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Thursday, 22 May 2014

Ragged Staff review- Kiss the Shore




You only get one chance to make a good first impression and generally speaking the first track of an album is the key indicator for a listener on whether or not they’ll enjoy the style of music put forward. This doesn’t always mean putting your strongest track first, but it certainly means putting a track that summarises your musical style and gives the audience a clear indication of what you are about.

Ragged Staff are another I got from a Fatea Showcase, ‘Magnetism’. Their introductory track from ‘Kiss the Shore’ is ‘The Blacksmith’ and this is also the track featured on Magnetism. Now this track does exactly the job these first tracks are supposed to do.

Ragged Staff are self described as Traditional and Contemporary Folk and ‘The Blacksmith hits us straight away with a mystical Traditional sound to immediately grasp hold of you and tie you down so that you listen. Next in this song a lovely set if vocals take over and sing a wonderful ballad about... well I’m sure you can guess. A lovely surprise in this track is about three quarters in when another powerful voice jumps in and takes you completely off guard.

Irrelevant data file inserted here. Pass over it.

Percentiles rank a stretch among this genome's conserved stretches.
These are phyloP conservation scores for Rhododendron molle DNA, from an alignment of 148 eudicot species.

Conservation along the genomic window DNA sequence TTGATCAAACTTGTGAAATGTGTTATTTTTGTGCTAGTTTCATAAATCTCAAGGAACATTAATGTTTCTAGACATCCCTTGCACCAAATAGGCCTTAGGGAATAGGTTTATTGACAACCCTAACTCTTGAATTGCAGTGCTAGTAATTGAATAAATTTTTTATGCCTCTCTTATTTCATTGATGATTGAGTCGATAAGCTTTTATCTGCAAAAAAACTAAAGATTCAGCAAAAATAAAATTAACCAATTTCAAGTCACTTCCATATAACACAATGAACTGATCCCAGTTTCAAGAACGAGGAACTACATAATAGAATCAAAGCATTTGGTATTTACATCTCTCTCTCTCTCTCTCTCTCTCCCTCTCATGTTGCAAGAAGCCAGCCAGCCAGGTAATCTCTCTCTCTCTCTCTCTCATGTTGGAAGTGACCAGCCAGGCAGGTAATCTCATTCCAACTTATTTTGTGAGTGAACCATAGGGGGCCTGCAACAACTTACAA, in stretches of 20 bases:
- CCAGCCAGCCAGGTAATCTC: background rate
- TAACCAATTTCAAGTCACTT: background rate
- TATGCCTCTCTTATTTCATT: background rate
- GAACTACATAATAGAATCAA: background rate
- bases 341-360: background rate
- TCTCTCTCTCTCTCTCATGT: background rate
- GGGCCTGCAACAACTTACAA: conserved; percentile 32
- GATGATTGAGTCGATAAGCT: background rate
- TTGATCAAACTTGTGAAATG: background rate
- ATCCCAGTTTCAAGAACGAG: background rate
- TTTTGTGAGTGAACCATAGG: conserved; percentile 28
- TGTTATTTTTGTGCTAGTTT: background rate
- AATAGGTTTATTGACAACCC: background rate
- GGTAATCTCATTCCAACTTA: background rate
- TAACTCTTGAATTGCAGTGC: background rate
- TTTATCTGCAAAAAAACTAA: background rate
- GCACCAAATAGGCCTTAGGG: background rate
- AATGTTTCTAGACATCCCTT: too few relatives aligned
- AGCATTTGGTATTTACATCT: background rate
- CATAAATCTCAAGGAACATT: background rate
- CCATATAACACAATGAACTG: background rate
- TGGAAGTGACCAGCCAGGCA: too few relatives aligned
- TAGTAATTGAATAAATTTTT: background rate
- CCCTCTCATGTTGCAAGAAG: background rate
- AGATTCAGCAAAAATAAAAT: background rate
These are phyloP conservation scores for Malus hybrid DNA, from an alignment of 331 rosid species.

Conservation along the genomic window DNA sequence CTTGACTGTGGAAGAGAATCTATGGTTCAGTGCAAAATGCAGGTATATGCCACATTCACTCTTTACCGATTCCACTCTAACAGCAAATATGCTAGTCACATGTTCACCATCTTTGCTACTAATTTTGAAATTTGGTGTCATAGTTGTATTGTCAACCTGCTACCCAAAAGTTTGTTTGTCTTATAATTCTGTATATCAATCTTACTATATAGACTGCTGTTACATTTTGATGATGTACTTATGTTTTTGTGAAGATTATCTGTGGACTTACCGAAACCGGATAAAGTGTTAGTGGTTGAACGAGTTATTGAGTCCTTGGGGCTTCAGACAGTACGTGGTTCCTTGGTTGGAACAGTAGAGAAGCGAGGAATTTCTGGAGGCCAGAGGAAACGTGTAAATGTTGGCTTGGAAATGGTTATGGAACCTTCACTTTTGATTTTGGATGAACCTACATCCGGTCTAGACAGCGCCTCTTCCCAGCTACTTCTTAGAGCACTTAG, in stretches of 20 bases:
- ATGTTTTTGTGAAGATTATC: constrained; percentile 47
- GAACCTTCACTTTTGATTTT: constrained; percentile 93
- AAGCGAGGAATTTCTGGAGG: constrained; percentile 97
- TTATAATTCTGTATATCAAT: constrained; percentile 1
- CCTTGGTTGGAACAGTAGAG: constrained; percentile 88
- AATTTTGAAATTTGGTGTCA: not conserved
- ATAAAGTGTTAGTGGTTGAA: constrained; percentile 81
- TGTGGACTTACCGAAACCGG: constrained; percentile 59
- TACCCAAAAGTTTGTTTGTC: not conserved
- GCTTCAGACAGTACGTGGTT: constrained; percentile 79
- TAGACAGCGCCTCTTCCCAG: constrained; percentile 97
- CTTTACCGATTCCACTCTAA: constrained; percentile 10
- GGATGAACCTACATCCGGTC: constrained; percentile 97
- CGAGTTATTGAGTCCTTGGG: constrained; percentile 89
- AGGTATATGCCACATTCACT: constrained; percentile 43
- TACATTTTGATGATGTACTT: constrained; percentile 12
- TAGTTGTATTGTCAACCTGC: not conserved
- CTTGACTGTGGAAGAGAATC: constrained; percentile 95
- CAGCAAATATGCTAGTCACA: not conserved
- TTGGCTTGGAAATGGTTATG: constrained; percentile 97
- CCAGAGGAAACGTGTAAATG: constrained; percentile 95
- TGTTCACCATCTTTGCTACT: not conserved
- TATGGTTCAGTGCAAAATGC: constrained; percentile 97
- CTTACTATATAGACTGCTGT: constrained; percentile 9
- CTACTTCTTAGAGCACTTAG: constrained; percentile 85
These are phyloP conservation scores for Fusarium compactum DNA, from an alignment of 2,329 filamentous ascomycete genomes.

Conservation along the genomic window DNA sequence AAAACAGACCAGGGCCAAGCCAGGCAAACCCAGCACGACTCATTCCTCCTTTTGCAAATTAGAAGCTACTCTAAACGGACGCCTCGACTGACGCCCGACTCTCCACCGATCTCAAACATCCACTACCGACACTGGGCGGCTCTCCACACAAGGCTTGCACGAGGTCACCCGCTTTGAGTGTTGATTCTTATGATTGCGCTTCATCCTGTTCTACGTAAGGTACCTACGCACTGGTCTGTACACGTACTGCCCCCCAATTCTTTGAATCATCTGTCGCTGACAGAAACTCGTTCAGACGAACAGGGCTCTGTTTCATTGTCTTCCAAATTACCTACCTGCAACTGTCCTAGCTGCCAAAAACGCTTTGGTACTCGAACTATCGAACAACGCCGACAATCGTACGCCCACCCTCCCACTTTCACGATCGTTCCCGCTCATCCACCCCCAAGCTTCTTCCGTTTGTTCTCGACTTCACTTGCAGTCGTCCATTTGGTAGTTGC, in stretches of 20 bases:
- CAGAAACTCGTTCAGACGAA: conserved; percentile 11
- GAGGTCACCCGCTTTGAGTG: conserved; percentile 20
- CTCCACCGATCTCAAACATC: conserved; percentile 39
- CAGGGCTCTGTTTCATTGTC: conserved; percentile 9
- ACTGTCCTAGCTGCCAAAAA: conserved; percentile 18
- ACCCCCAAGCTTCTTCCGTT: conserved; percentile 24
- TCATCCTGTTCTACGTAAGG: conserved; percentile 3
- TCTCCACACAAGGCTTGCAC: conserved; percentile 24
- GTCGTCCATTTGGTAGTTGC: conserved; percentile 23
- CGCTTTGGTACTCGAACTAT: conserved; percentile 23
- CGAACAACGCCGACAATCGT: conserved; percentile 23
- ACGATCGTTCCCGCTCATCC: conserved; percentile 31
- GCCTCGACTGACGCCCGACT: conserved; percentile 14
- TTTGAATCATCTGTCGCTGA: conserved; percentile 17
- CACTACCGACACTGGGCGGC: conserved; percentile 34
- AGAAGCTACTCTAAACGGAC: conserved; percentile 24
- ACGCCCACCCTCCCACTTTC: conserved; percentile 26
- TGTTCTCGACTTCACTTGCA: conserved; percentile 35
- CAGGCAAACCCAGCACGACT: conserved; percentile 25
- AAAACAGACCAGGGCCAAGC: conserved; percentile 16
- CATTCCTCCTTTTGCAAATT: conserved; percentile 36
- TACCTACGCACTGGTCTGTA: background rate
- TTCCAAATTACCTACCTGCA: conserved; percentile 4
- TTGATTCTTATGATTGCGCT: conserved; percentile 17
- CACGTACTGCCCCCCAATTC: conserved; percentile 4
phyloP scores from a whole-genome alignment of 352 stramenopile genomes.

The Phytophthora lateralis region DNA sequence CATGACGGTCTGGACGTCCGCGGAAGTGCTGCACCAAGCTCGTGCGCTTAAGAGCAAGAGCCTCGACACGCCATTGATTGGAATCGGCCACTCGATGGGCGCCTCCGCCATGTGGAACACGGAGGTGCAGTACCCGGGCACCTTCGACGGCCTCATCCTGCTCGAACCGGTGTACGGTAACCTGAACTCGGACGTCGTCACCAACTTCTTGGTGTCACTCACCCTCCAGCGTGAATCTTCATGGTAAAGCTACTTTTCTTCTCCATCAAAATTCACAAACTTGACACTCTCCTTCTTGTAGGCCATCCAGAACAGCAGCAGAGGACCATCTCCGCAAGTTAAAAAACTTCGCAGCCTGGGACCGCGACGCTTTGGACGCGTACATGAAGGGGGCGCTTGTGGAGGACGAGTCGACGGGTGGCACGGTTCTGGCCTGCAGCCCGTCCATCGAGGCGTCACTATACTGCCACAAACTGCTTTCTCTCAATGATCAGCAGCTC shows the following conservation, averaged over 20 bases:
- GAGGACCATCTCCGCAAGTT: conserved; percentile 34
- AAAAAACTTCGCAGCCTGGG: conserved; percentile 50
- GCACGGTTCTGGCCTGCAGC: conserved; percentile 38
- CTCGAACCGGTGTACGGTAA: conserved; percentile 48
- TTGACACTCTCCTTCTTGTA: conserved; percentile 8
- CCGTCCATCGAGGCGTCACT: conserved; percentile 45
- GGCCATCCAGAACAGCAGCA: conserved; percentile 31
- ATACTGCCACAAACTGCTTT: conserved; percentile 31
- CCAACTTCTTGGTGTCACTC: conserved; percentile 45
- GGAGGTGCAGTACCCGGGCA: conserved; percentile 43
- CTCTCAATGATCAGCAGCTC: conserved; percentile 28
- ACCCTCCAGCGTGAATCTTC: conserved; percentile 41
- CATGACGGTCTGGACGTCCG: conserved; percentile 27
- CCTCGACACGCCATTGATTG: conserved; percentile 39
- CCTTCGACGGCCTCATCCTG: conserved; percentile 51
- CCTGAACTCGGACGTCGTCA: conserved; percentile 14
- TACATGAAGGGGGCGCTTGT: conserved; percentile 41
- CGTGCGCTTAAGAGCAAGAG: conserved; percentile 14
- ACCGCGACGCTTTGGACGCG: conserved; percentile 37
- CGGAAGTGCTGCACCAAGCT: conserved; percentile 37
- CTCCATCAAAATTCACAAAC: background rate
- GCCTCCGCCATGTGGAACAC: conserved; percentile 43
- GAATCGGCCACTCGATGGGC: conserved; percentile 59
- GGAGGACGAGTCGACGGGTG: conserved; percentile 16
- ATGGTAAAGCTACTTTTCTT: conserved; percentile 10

There are of course a lot of bands that do traditional music and many may wonder if you can have too much of a good thing but I believe Ragged Staff have added another version of ‘Raggle Taggle Gypsies’ that just proves this isn’t the case. As well as the exciting music and great variety in sounds that just blast you in this second track the vocals of Caroline Riches and Ned Lawton really hit you with such enthusiasm that you could never get bored of the track.
It is also nice to see that though Ragged Staff’s style is generally fast paced, like ‘Keys of Canterbury’, foot stomping type folk they are not a one trick pony and you get nice varieties of pace even within songs such as ‘Rosebud in June’ and the wonderful ‘Si Bheag Si Mhor’.

Folk music is also of course a tool for storytelling and Ragged Staff have certainly captivated this element perfectly. If you listen to ‘The Nightingale’ and then ‘The Whaler/ The Wren Hornpipe’ then not only do these two tales flow into each other, but they are so completely different from the slow paced ‘Nightingale’ to the faster ‘Whaler’. Even the choice of changing from Caroline to Ned is a great decision as it really shifts the gear at this point in the album.
There are a lot of wonderful tracks on this album, a fine addition to any collection!

DFTBA

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